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Third-party & ILS capital to more than double to $150B by 2020: Millette


As the pace of change in the reinsurance market accelerates, there is an expectation that the amount of capital seeking direct access to insurance and reinsurance risks from third-party investors and institutions will more than double to $150 billion by 2020.

Speaking at the SIFMA Insurance and Risk Linked Securities (IRLS) 2015 conference held in New York last week, Michael Millette, who was with Goldman Sachs at the time of speaking but has now left the firm, discussed his views on where insurance-linked securities (ILS), hedge fund reinsurers and the capital markets direct participation in re/insurance was heading over the next five years.

Being near the end of his tenure at the firm, after 21 years which saw him act as an instrumental player in the development of catastrophe bonds and ILS, Millette happily discussed his forecasts for where the ILS market and the participation of third-party capital in reinsurance is heading over the coming years.

In his time at Goldman Sachs Millette was responsible for more than a hundred transactions which brought capital markets capacity to the reinsurance sector, such as cat bonds, sidecars and company launches. As such he is as well placed as anyone to be able to predict where the current market trends take us by 2020.

First, Millette explained where he sees the market right now; “Right now,what I think we see is the direct capital markets footprint of $65 billion, $58B in the funds, $7B outside of the funds, of which about $60 billion is nat cat. And we see about 6 hedge fund, or investment oriented, reinsurers, with over $200m of equity up and running and operating.”

These figures seem extremely reasonable, based on Artemis’ ILS fund managers listing which has over $55.2 billion of capital under management in the included firms. Add in the few funds we do not have sufficient data for, as well as the large direct investing pension funds, and $65 billion is easy to imagine.

Millette went on to explain where he believes these numbers move to by 2020, saying; “I think that where we go with that is $150 billion, of which $100B+ is nat cat, but there’s materially more non-nat cat, direct footprint. With 15 investment oriented reinsurers, of which 9 are public.”

And Millette feels his forecast may be conservative, as there’s room for more growth if the market conditions should become conducive and investor interest in accessing ILS and reinsurance risks continues to grow.

On his forecast for hedge fund reinsurers, he said; “To give you some thoughts on that, there’s 6 up and running, I don’t think 15 is very brave, because there’s one in the market, there’s one going in the market tomorrow, there’s at least three more material sized ones well along in preparation. I’m pretty confident that 7 out of the 9 that are forecasting for 2020 being public stand a chance of being public at that time.”

And on the growth of capital markets direct capacity in reinsurance via ILS, Millette explained; “So that’s a material shift, that’s more than a doubling of capital. That’s actually not as brave as it seems, as if you assume that the sector is earning and reinvesting 7% per annum and if existing LP’s are putting an incremental 5% per annum to work, that’s just a tiny bit more. There really aren’t very many more investors entering the market fresh to take it up to those sizes.”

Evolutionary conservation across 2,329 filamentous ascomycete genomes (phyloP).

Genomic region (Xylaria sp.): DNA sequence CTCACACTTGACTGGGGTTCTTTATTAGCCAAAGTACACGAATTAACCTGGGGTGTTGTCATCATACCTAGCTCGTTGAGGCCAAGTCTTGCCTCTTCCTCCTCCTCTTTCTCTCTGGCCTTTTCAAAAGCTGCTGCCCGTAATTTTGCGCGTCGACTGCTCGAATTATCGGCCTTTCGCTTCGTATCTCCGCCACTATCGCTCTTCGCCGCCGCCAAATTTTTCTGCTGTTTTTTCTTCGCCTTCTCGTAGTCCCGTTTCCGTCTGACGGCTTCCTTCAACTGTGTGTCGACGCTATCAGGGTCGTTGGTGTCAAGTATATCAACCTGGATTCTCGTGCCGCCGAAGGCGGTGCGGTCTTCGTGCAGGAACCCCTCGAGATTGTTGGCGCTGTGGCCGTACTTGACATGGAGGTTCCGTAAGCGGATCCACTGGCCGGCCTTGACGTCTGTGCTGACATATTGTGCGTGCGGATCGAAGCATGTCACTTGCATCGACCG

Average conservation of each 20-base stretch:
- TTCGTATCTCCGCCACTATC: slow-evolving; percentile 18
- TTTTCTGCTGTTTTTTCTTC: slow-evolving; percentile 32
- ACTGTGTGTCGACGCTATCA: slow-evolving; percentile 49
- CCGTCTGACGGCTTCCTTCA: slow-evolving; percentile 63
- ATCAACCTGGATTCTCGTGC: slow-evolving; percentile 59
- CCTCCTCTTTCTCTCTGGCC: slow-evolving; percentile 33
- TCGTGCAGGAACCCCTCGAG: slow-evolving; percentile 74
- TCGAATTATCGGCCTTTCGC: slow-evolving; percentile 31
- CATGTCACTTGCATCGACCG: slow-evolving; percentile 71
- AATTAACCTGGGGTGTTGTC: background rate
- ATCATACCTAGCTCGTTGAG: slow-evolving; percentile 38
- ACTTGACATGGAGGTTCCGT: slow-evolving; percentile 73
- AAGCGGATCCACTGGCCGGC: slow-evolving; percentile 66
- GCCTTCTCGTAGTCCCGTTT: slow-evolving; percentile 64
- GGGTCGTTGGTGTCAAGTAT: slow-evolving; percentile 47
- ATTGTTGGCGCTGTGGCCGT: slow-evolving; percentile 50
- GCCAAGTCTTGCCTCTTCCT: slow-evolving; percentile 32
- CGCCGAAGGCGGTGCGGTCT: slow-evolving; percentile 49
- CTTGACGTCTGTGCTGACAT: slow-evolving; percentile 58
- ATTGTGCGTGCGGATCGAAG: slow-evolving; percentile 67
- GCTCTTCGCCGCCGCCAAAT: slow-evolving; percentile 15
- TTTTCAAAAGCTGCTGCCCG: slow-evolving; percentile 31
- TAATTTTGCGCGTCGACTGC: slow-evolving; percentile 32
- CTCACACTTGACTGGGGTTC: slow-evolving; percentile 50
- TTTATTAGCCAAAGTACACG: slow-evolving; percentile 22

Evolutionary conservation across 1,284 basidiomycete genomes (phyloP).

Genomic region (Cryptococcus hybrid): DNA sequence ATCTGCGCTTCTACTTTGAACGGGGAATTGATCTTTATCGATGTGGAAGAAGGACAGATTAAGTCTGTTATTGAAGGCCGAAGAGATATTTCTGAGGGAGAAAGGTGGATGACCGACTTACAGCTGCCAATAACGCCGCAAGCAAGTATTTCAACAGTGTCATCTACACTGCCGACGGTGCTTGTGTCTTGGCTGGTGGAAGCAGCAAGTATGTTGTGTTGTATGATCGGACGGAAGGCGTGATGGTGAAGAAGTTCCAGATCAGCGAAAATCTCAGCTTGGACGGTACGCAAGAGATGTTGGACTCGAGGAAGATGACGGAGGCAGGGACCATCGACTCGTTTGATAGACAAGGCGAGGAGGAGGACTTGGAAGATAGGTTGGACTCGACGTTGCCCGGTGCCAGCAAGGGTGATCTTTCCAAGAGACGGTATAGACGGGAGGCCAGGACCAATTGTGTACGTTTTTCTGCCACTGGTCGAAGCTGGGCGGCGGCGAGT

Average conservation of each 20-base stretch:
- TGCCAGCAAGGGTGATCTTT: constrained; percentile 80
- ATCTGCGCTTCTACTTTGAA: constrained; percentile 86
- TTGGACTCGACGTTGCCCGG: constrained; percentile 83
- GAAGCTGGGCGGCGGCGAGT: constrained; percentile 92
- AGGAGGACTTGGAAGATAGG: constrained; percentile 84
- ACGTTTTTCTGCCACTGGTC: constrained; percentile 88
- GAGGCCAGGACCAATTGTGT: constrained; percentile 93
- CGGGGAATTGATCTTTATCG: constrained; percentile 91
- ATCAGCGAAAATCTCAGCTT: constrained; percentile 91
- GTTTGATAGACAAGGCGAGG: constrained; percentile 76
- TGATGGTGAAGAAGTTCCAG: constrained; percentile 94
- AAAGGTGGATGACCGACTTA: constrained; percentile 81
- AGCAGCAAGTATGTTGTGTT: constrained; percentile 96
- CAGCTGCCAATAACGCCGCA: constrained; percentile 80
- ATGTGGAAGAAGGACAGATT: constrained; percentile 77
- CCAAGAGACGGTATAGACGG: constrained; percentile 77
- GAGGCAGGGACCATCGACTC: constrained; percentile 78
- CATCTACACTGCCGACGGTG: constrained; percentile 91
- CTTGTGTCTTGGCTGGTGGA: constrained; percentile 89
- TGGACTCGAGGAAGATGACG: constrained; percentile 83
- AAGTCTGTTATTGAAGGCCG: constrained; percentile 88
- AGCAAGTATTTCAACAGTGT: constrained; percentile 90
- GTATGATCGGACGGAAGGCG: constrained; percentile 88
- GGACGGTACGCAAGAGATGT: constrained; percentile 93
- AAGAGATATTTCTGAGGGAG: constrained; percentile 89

Millette’s forecast for $150 billion of direct capital markets footprint in the reinsurance space through ILS by 2020 is aligned with other forecasts we’ve seen in recent years, such as Aon Benfield’s discussion of another $100 billion coming into the market over a five year time frame.

How that level of capital inflow impacts the market is the interesting piece of the puzzle, given the disruption that the current $65 billion of alternative capital has had in the reinsurance market, but Millette is convinced that by 2020 the money will be better received.

“When we get there, there will be less anxiety about it than there is today, as the reinsurance world as a whole is changing very rapidly right now,” he explained.

On this rapid change in reinsurance Millette referred to the mergers and acquisition trend, something he expects to see continue and that will result in a restructuring of the reinsurance market playing field.

“We have seen four major mergers in the last three months, I think we will see several more,” he said. “If we go back to the 80’s, we had an industry that was at least two-thirds large balance sheet carriers and one-third market-based at Lloyd’s. We evolved over several decades into an industry that had several dozen material size balance-sheet companies, a very shrunken market at Lloyd’s and an incipient capital markets.”

Millette said that the old balance may return, as the market-based sources of reinsurance capital grow once again in importance and influence.

“I think we will be on our way back to a balance, which will be a good two-third balance sheet reinsurance markets and one-third marketplace, which is a composite of Lloyd’s and the capital markets.

“It’s a historic arrangement, it’s very suitable for the sorts of risk that the industry handles and it’s very good for balance-sheet reinsurers to be able to use the market,” he continued.

Millette commented on the rapid change as something demonstrated by reinsurers deeper participation in ILS and third-party capital, perhaps the deeper convergence of the reinsurance and capital markets that Artemis has discussed before.